Encouragement, Praise And Recognition
If you want to de-motivate someone, just ignore him/her. Ignoring people devalues them, demeans them, and undermines their dignity as a human being. How often are employees de-motivated, not by cruel, but rather by uncaring managers?Encouragement, praise and recognition create the high-octane gas that fills up people’s emotional tanks. It needs to be genuine; it needs to be attached to achievement or progress; and it needs to be regular.Blame and fear cultures are only replaced by learning cultures when genuine, positive reinforcement replaces continuous negative feedback, or a lack of any feedback. Managers need to be generous providers of the right feedback; they need the skills and the confidence to deliver it and the belief that it makes a difference.
Honest, Open And Fair
Managers cannot always be perceived to be utterly honest, open and fair, but they can strive to be so in their dealings with others. Culture and values need to be lived out, leadership needs to be modelled and not just talked about.Managers must be seen to be acting in the best interests of all. Difficult? Not really- if there is a genuine partnership relationship with their people. If loyalty to their teams, and giving others the credit for success become the norm, then honesty, openness and fairness become a way of life. So also does the mutual support that accompanies them, and which is needed in abundance if today’s managers are to succeed in the hostile, challenging and uncertain business environment of the twenty-first century.The five greatest managerial mistakes can break an organisation. The five greatest managerial behaviours can make it. These behaviours can be learned.Using our programme, Managing People’s Performance, we equip managers with these behaviours. Our programme turns the fiction of good people-management into a fact. A fact that will transform your organisation and its future success.

Should You Use a Web Based Project Management Software?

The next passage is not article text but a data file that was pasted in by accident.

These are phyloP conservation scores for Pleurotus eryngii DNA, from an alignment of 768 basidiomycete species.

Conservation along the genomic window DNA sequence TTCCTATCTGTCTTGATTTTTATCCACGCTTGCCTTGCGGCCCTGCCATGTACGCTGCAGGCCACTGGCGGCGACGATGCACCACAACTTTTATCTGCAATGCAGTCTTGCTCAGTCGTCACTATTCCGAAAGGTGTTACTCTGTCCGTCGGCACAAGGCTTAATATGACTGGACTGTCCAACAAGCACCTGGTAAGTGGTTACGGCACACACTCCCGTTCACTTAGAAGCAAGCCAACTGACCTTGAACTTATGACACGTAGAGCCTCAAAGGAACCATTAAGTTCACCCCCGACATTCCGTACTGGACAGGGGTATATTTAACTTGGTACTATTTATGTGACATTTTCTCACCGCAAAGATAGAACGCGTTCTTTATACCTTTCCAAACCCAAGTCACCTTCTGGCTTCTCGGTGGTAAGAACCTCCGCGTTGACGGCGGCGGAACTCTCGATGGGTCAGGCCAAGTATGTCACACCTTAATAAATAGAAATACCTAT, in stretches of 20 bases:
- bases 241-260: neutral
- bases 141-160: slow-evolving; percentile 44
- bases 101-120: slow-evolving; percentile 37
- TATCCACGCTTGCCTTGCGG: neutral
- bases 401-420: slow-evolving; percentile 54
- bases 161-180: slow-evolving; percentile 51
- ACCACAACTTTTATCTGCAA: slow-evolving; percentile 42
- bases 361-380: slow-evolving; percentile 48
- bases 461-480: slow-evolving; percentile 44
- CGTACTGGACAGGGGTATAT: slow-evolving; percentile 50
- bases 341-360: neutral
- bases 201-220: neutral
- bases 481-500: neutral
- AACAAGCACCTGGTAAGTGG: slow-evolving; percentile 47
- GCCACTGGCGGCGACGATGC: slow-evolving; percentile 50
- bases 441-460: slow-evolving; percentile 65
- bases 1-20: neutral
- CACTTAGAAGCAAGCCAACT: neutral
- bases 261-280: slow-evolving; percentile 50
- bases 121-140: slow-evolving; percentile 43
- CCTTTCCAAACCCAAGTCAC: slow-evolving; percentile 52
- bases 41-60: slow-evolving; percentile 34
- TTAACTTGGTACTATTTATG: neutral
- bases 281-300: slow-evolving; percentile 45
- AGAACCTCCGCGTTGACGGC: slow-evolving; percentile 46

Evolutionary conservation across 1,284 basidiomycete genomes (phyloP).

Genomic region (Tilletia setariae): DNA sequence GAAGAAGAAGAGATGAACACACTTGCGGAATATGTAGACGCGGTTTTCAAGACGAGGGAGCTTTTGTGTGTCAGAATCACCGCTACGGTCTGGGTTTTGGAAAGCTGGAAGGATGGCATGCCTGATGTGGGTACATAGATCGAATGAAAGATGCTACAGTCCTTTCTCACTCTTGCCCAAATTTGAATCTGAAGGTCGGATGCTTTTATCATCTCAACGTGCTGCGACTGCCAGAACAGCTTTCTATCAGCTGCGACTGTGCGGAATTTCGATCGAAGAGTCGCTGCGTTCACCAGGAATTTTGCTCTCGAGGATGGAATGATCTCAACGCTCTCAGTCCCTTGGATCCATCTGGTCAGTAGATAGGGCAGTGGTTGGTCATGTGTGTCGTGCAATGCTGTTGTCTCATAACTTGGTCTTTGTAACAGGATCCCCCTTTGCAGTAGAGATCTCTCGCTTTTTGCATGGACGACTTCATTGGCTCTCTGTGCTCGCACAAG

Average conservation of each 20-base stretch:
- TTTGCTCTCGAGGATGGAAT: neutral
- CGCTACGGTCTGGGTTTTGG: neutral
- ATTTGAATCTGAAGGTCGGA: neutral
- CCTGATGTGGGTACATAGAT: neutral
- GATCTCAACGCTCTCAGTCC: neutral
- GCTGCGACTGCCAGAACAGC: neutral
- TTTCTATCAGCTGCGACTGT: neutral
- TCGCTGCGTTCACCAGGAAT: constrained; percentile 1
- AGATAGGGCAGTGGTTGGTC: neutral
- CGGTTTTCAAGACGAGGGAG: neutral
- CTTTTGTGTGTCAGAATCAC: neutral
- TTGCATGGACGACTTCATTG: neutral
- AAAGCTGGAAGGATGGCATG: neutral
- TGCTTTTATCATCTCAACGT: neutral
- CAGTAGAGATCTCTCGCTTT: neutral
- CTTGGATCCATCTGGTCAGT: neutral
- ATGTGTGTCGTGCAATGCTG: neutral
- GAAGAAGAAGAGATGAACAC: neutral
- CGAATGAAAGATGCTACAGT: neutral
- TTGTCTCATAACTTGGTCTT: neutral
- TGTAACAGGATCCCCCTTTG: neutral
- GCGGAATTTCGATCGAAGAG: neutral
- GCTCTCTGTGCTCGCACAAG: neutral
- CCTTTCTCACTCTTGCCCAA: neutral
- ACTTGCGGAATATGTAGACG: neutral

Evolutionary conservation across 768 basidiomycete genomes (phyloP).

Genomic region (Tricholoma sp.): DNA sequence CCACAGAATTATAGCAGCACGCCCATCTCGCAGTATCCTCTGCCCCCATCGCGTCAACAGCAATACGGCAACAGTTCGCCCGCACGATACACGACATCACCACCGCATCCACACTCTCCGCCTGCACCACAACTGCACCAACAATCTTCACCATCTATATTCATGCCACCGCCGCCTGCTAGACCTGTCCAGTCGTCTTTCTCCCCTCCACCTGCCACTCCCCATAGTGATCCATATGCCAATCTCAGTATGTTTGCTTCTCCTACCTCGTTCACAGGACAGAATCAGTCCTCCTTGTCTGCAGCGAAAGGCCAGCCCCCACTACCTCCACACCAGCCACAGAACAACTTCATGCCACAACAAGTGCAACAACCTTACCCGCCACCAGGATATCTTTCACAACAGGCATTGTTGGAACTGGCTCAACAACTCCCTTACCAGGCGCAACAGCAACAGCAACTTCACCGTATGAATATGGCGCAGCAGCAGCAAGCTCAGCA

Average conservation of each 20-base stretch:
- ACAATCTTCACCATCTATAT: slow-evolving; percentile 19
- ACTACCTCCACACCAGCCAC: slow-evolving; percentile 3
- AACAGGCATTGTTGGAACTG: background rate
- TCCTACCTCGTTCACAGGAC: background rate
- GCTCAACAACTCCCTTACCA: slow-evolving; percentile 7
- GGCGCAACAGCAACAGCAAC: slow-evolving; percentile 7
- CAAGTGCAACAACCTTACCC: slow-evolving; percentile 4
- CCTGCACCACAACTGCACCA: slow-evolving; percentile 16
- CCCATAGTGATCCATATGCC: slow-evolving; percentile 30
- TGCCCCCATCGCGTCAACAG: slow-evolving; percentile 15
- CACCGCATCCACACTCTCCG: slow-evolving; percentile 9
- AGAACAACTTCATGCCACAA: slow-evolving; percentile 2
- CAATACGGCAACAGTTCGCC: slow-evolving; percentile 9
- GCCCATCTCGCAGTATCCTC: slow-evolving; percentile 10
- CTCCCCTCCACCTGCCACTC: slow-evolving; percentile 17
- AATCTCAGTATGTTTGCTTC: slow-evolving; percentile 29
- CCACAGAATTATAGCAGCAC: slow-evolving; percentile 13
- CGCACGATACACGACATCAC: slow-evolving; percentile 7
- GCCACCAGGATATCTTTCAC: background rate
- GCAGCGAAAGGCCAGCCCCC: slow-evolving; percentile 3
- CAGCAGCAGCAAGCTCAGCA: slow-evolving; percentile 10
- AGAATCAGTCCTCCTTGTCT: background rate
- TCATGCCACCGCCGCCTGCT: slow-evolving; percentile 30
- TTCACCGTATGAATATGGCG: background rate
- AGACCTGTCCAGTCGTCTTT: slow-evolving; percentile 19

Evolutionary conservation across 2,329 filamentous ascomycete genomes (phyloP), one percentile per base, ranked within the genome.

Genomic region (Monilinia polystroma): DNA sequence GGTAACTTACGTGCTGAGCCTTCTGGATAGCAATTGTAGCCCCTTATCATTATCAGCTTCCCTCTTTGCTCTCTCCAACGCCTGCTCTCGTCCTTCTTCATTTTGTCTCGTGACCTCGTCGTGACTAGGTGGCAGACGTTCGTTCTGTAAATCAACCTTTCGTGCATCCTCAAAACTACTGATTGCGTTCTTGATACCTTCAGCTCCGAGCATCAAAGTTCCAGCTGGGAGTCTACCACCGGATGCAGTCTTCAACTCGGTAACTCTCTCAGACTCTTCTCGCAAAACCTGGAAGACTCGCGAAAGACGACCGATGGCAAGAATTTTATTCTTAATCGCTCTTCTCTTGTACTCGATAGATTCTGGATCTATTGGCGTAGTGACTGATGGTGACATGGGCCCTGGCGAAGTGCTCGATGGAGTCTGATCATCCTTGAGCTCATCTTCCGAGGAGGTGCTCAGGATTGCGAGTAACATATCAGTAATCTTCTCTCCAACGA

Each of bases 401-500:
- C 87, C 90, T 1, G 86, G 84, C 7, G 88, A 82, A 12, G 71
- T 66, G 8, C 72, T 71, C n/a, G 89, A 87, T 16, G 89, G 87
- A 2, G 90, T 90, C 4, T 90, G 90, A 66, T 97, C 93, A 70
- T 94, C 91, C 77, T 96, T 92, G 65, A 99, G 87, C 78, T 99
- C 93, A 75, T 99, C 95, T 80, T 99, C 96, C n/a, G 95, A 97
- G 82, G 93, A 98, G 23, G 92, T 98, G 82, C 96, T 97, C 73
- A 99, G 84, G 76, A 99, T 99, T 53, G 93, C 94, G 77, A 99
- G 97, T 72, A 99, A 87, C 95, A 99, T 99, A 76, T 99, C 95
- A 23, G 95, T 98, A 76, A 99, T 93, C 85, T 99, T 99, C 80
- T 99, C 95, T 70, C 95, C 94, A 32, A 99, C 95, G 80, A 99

Web based project management software can help you manage your projects easily. This is a great partner for your business. But, perhaps you’re thinking or wondering if you should use it. If you are still on the fence, here are some things you need to know about web based project management software.Managing a business is not easy. You need diligent workers, teams or employees so that you will succeed in any project you are going to handle. But even if you have so many diligent workers, they are humans who get tired and become the reason why they cannot think and work well. They don’t realize that they are making mistakes, and they may not be able to monitor your project accurately. With a software, you can set it to send you and your team reminders when things are due. That way, you can manage your time easily.A web based software is program created for business to make management easy. Using the internet, you can keep your tasks in line, rather than relying on one piece of software all the time. This means you can also check up on your project with just an internet connection and a computer or even mobile device. This can be really convenient, especially if you travel a lot or you have many different team members in many locations. Indeed, having the ability to manage your projects online from remote locations can make you more productive and ensure you’re using your time wisely. Imagine being able to communicate with your team members while on your daily commute or while waiting to board at the airport. So, if you like being mobile and being to work anywhere, a web based project management software is for you.This program helps you in organizing, analyzing, planning, scheduling and designation of tasks online. You can use this program as project planner, so that you cannot forget any transaction. You can also monitor your team and designate those tasks. You can see their performance in this program and if your projects obtain progress. As long as you have web based project software you can easily share videos, images and documents with your team. There are web based project management software found online some are really useful but some are not, don’t forget to check the site if it is legitimate. So, if you enjoy the ease and convenience of web based apps and a project management software, you may want to look into web based project management software.